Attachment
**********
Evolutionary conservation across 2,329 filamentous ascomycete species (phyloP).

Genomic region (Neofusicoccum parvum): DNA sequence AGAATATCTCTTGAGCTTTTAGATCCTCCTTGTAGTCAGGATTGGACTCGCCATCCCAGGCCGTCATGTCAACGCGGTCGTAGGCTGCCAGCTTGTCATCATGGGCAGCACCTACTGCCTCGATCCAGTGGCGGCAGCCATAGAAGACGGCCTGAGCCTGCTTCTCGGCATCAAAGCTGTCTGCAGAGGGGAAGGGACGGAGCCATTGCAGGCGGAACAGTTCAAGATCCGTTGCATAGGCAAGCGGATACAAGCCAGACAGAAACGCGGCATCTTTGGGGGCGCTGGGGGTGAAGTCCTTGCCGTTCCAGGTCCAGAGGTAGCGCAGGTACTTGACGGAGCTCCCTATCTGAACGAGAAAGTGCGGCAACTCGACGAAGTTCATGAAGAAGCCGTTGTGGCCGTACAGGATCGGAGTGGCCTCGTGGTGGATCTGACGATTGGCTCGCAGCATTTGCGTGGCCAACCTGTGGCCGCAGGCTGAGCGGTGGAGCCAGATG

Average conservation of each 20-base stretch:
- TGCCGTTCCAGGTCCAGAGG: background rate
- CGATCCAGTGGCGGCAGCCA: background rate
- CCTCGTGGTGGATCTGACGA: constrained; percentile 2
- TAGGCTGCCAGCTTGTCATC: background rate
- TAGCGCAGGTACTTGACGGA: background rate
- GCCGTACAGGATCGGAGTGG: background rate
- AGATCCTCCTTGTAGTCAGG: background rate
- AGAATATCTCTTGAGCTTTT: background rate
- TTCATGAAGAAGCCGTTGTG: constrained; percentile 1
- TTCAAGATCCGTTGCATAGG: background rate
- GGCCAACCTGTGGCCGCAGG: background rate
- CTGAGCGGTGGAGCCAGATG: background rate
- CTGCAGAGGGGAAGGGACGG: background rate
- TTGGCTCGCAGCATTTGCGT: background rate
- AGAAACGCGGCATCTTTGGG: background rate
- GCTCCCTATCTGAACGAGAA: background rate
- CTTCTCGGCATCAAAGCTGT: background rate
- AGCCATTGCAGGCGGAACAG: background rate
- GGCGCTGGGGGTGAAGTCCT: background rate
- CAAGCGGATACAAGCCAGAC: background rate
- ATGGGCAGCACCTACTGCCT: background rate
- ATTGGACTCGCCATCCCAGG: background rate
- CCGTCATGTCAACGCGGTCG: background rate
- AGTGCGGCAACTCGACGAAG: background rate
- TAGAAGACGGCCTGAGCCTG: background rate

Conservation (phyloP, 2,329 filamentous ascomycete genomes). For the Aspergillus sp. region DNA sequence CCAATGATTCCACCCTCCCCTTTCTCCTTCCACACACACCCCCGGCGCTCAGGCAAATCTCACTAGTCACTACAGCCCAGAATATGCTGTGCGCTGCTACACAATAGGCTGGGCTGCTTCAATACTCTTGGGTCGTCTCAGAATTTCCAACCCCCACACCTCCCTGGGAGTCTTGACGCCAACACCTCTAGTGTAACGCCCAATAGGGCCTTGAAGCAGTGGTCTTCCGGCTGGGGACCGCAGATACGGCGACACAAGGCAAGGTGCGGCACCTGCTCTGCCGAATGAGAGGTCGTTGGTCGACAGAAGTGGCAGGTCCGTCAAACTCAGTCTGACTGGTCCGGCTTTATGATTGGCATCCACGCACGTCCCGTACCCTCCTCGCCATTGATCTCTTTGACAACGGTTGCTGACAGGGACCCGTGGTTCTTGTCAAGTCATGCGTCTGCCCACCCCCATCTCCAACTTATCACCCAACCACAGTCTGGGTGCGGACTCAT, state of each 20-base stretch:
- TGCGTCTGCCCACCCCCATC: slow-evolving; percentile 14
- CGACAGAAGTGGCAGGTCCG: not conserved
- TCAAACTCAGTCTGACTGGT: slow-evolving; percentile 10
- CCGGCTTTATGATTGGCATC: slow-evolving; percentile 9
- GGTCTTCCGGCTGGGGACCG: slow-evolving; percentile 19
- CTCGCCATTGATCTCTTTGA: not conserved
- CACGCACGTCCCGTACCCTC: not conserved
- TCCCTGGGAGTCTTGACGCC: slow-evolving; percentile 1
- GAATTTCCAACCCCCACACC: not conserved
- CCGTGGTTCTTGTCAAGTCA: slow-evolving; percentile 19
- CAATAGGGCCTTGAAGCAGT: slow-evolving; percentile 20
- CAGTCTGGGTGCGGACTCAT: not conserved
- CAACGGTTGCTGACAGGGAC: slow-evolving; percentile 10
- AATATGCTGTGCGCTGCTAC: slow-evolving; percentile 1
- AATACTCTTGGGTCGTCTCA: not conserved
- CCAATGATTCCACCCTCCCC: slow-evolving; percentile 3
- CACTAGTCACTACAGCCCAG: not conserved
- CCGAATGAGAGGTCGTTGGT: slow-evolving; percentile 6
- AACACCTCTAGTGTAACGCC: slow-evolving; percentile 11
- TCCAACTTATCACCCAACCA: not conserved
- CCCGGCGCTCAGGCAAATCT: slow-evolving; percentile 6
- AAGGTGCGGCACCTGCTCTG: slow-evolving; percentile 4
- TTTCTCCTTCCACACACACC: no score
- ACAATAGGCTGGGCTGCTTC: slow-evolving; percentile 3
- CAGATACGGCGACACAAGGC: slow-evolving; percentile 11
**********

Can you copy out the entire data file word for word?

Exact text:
Evolutionary conservation across 2,329 filamentous ascomycete species (phyloP).

Genomic region (Neofusicoccum parvum): DNA sequence AGAATATCTCTTGAGCTTTTAGATCCTCCTTGTAGTCAGGATTGGACTCGCCATCCCAGGCCGTCATGTCAACGCGGTCGTAGGCTGCCAGCTTGTCATCATGGGCAGCACCTACTGCCTCGATCCAGTGGCGGCAGCCATAGAAGACGGCCTGAGCCTGCTTCTCGGCATCAAAGCTGTCTGCAGAGGGGAAGGGACGGAGCCATTGCAGGCGGAACAGTTCAAGATCCGTTGCATAGGCAAGCGGATACAAGCCAGACAGAAACGCGGCATCTTTGGGGGCGCTGGGGGTGAAGTCCTTGCCGTTCCAGGTCCAGAGGTAGCGCAGGTACTTGACGGAGCTCCCTATCTGAACGAGAAAGTGCGGCAACTCGACGAAGTTCATGAAGAAGCCGTTGTGGCCGTACAGGATCGGAGTGGCCTCGTGGTGGATCTGACGATTGGCTCGCAGCATTTGCGTGGCCAACCTGTGGCCGCAGGCTGAGCGGTGGAGCCAGATG

Average conservation of each 20-base stretch:
- TGCCGTTCCAGGTCCAGAGG: background rate
- CGATCCAGTGGCGGCAGCCA: background rate
- CCTCGTGGTGGATCTGACGA: constrained; percentile 2
- TAGGCTGCCAGCTTGTCATC: background rate
- TAGCGCAGGTACTTGACGGA: background rate
- GCCGTACAGGATCGGAGTGG: background rate
- AGATCCTCCTTGTAGTCAGG: background rate
- AGAATATCTCTTGAGCTTTT: background rate
- TTCATGAAGAAGCCGTTGTG: constrained; percentile 1
- TTCAAGATCCGTTGCATAGG: background rate
- GGCCAACCTGTGGCCGCAGG: background rate
- CTGAGCGGTGGAGCCAGATG: background rate
- CTGCAGAGGGGAAGGGACGG: background rate
- TTGGCTCGCAGCATTTGCGT: background rate
- AGAAACGCGGCATCTTTGGG: background rate
- GCTCCCTATCTGAACGAGAA: background rate
- CTTCTCGGCATCAAAGCTGT: background rate
- AGCCATTGCAGGCGGAACAG: background rate
- GGCGCTGGGGGTGAAGTCCT: background rate
- CAAGCGGATACAAGCCAGAC: background rate
- ATGGGCAGCACCTACTGCCT: background rate
- ATTGGACTCGCCATCCCAGG: background rate
- CCGTCATGTCAACGCGGTCG: background rate
- AGTGCGGCAACTCGACGAAG: background rate
- TAGAAGACGGCCTGAGCCTG: background rate

Conservation (phyloP, 2,329 filamentous ascomycete genomes). For the Aspergillus sp. region DNA sequence CCAATGATTCCACCCTCCCCTTTCTCCTTCCACACACACCCCCGGCGCTCAGGCAAATCTCACTAGTCACTACAGCCCAGAATATGCTGTGCGCTGCTACACAATAGGCTGGGCTGCTTCAATACTCTTGGGTCGTCTCAGAATTTCCAACCCCCACACCTCCCTGGGAGTCTTGACGCCAACACCTCTAGTGTAACGCCCAATAGGGCCTTGAAGCAGTGGTCTTCCGGCTGGGGACCGCAGATACGGCGACACAAGGCAAGGTGCGGCACCTGCTCTGCCGAATGAGAGGTCGTTGGTCGACAGAAGTGGCAGGTCCGTCAAACTCAGTCTGACTGGTCCGGCTTTATGATTGGCATCCACGCACGTCCCGTACCCTCCTCGCCATTGATCTCTTTGACAACGGTTGCTGACAGGGACCCGTGGTTCTTGTCAAGTCATGCGTCTGCCCACCCCCATCTCCAACTTATCACCCAACCACAGTCTGGGTGCGGACTCAT, state of each 20-base stretch:
- TGCGTCTGCCCACCCCCATC: slow-evolving; percentile 14
- CGACAGAAGTGGCAGGTCCG: not conserved
- TCAAACTCAGTCTGACTGGT: slow-evolving; percentile 10
- CCGGCTTTATGATTGGCATC: slow-evolving; percentile 9
- GGTCTTCCGGCTGGGGACCG: slow-evolving; percentile 19
- CTCGCCATTGATCTCTTTGA: not conserved
- CACGCACGTCCCGTACCCTC: not conserved
- TCCCTGGGAGTCTTGACGCC: slow-evolving; percentile 1
- GAATTTCCAACCCCCACACC: not conserved
- CCGTGGTTCTTGTCAAGTCA: slow-evolving; percentile 19
- CAATAGGGCCTTGAAGCAGT: slow-evolving; percentile 20
- CAGTCTGGGTGCGGACTCAT: not conserved
- CAACGGTTGCTGACAGGGAC: slow-evolving; percentile 10
- AATATGCTGTGCGCTGCTAC: slow-evolving; percentile 1
- AATACTCTTGGGTCGTCTCA: not conserved
- CCAATGATTCCACCCTCCCC: slow-evolving; percentile 3
- CACTAGTCACTACAGCCCAG: not conserved
- CCGAATGAGAGGTCGTTGGT: slow-evolving; percentile 6
- AACACCTCTAGTGTAACGCC: slow-evolving; percentile 11
- TCCAACTTATCACCCAACCA: not conserved
- CCCGGCGCTCAGGCAAATCT: slow-evolving; percentile 6
- AAGGTGCGGCACCTGCTCTG: slow-evolving; percentile 4
- TTTCTCCTTCCACACACACC: no score
- ACAATAGGCTGGGCTGCTTC: slow-evolving; percentile 3
- CAGATACGGCGACACAAGGC: slow-evolving; percentile 11